Elizabeth Day: A chaos theory of my own, work with it

Instability has a bad reputation. Restaurant tables on uneven ground are unstable. Failing states are unstable. And women, too, are condemned as unstable if they’re not conforming to someone else’s idea of good behaviour (take note of the number of men who call their past girlfriends ‘crazy’ when what they actually mean is ‘she acted in a way I failed to understand’). Stability, by contrast, is viewed as an admirable end goal. It’s why we talk about stable income and stable relationships.

Portrait: Dan Kennedy. Stylist: Holly Elgeti. Hair: Alex Szabo. Make-up: Nicky Weir.

So, yes, instability is in need of a brand overhaul. It should employ a PR company who could come up with a viral TikTok dance to highlight its wacky, fun side. Because instability is not all bad.

I’ve been thinking a lot about it lately, given that we’re in the grip of a pandemic and any plans we had have been thrown into chaotic uncertainty. Living through Covid-19, it is virtually impossible for any of us to feel stable all of the time. This is partly because the rules keep changing, but it’s also because we’ve been forced to alter deeply held notions that we previously took for granted. The notion that our children will go to school, for instance. The notion that we will be able to work in offices and go on holidays and kiss people we’ve only just met in jam-packed nightclubs.

The result is that we feel panicked and confused and – yes – unstable. In everyday life, we attempt to counter this instability by claiming control of it. We give ourselves five-year plans and strive for a projected idea of who we will become in a perfect future, seeking to impose an illusory order on the chaos of the universe. Spoiler alert: it hardly ever works.

In fact, I’ve come to believe that the only way to manage chaos is to lean into it, rather than living in a state of fear. What if, instead of seeking to avoid instability at all costs, we began to embrace what we could learn from it?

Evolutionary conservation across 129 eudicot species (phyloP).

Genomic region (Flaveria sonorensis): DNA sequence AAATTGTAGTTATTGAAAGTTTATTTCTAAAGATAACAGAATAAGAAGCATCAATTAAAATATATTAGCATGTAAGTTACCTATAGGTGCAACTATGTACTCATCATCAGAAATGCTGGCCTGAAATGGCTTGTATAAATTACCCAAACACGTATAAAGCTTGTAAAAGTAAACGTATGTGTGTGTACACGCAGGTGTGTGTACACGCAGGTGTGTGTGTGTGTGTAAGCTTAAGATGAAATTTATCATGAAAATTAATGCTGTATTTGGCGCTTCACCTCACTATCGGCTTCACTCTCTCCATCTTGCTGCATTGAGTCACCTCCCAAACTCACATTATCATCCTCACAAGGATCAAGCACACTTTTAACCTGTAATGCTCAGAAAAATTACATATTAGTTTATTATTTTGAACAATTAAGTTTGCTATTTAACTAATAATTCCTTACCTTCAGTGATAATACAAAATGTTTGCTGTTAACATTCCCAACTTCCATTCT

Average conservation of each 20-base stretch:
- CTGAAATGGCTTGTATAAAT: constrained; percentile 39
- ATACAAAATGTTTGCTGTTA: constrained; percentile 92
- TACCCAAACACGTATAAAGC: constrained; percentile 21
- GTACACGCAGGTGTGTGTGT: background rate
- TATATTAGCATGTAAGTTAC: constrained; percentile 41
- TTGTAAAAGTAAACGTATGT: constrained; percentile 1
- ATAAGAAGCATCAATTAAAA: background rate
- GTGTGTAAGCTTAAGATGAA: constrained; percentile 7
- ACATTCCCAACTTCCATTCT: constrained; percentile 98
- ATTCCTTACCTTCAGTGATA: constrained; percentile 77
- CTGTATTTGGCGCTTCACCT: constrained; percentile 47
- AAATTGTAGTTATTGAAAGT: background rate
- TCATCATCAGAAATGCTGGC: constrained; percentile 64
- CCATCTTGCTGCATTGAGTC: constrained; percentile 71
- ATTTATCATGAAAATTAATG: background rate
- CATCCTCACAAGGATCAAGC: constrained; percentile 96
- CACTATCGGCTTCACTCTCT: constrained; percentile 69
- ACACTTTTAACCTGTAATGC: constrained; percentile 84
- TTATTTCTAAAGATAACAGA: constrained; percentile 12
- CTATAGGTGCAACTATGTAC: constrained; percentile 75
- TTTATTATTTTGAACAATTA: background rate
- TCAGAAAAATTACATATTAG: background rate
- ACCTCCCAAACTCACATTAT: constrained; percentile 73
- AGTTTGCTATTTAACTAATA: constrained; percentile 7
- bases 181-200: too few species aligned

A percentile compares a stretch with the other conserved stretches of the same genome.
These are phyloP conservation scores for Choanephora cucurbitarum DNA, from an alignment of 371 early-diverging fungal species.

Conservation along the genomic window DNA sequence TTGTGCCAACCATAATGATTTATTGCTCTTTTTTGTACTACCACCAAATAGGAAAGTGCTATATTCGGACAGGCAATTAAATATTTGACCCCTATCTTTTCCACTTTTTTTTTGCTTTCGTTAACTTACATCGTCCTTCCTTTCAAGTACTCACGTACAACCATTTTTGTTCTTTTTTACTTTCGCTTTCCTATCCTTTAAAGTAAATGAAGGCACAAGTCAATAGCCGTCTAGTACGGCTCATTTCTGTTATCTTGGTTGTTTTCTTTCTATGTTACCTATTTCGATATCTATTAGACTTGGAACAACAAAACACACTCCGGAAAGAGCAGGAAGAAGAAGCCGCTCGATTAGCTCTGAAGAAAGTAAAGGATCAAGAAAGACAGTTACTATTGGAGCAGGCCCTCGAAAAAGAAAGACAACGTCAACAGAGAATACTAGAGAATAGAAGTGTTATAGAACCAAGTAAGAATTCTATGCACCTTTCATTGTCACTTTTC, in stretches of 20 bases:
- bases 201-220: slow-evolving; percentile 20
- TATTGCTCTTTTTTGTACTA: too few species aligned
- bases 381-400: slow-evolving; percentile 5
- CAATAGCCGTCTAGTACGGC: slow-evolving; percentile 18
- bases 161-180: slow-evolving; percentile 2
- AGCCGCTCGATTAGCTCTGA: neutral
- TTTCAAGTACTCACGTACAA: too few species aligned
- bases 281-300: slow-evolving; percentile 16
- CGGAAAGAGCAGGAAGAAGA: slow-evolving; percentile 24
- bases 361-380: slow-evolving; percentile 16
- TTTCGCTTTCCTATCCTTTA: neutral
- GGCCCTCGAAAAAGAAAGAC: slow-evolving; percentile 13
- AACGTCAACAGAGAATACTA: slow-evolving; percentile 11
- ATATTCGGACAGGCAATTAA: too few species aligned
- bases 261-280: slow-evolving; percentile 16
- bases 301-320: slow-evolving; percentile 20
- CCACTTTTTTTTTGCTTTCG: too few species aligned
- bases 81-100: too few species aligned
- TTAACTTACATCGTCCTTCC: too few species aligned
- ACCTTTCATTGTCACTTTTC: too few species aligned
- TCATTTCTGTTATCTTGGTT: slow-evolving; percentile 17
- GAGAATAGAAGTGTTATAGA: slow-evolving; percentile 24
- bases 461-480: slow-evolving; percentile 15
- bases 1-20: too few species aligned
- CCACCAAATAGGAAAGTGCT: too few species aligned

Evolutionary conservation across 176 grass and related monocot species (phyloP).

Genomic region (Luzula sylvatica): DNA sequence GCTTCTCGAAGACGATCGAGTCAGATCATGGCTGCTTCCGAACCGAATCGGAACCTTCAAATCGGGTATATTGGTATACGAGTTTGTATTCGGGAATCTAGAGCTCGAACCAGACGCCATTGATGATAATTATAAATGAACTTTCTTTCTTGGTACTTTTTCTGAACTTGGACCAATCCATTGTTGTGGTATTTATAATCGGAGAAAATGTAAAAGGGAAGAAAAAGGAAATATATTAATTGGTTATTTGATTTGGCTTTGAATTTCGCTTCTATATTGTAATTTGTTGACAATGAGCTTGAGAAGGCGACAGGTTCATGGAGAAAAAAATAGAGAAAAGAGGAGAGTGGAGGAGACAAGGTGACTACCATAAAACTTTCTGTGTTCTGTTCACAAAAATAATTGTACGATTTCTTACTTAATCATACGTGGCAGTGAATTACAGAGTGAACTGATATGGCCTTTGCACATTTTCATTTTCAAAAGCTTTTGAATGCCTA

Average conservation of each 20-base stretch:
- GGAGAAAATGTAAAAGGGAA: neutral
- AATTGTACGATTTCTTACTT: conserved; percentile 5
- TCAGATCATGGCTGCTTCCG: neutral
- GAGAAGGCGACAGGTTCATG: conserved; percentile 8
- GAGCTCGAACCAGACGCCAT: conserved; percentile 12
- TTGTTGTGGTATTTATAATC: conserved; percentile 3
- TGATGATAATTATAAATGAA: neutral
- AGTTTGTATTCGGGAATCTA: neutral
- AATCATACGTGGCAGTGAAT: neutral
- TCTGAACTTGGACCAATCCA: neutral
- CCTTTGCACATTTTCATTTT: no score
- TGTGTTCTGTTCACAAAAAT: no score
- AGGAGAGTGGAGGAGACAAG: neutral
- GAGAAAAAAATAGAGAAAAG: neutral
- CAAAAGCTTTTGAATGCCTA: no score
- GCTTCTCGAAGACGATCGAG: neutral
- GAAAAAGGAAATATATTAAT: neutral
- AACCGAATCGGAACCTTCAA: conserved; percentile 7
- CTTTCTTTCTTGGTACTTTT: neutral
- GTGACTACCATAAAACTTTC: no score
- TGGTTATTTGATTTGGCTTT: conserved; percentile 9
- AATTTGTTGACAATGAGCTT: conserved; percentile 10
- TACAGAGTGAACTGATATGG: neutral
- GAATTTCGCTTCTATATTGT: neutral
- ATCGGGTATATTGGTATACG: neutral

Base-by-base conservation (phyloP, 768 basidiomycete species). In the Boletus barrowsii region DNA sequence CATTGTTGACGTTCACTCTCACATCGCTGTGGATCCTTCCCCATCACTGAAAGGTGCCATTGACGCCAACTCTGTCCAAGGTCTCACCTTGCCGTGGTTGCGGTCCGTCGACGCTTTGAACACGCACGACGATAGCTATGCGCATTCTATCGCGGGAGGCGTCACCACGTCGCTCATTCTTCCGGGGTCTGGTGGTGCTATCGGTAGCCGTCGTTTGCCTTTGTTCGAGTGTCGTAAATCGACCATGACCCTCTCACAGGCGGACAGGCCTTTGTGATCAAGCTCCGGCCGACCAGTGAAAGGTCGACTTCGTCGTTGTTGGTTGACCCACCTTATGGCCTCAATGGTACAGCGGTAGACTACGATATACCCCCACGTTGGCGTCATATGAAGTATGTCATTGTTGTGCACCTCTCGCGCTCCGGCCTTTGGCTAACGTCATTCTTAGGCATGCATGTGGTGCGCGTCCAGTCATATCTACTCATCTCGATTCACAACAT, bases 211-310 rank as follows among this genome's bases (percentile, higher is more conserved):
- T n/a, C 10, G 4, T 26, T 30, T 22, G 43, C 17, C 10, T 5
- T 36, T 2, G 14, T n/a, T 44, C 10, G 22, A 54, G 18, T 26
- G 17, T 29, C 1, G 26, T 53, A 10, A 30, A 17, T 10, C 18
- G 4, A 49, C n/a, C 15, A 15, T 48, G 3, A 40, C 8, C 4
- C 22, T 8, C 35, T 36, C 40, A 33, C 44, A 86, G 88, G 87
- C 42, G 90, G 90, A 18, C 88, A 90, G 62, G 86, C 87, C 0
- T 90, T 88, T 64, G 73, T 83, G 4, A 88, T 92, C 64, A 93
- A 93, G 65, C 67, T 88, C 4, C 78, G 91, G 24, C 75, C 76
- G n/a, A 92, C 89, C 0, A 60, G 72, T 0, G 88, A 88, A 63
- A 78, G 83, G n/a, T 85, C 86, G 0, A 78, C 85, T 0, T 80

Although none of us wants bad things to happen, they do. In accepting this, we no longer have to expend unnecessary energy in worrying about their inevitability. And, often, surviving instability leads to what scientists have labelled ‘post-traumatic growth’.

This was an idea I first encountered when interviewing the former table tennis champion Matthew Syed. He talked about losing a match at the 2000 Sydney Olympics in front of the world’s TV cameras. Simply put: he choked under pressure. Syed started researching how the mind responds under conditions of stress or instability. He used his findings to launch a new career as a (now bestselling) author of nonfiction.

Post-traumatic growth is the concept that surviving instability can have unexpected benefits. A person can emerge feeling stronger, with the confidence to face new challenges having discovered reserves of resilience. They can also find that priorities shift and they are more able to enjoy life. The positive relationships in their lives – the friends and family members who stood by them – are often reinforced.

Sometimes, then, it might be worth shaking things up to create the space for new ideas to grow – whether that means leaving a job or taking a risk in a relationship. I was reminded of this recently when I learned that Jane Garvey, the BBC Radio 4 presenter, was leaving Woman’s Hour after 13 years. She said it just felt ‘too long’ to be in one place.

I found that inspiring. Stability is fine, but it’s instability that provides the real momentum for change.

This week I’m…


Million Dollar Listing: American real-estate porn that fills the gap left bySelling Sunset. Get your fix at hayu.com


My face with Foreo gadgets you can charge on your computer. I love the ‘Bear’ which uses microcurrent to tighten and brighten facial muscles.


My neck with this reversible tourmaline necklace from a new collab between jeweller Alex Monroe and writer Raven Smith.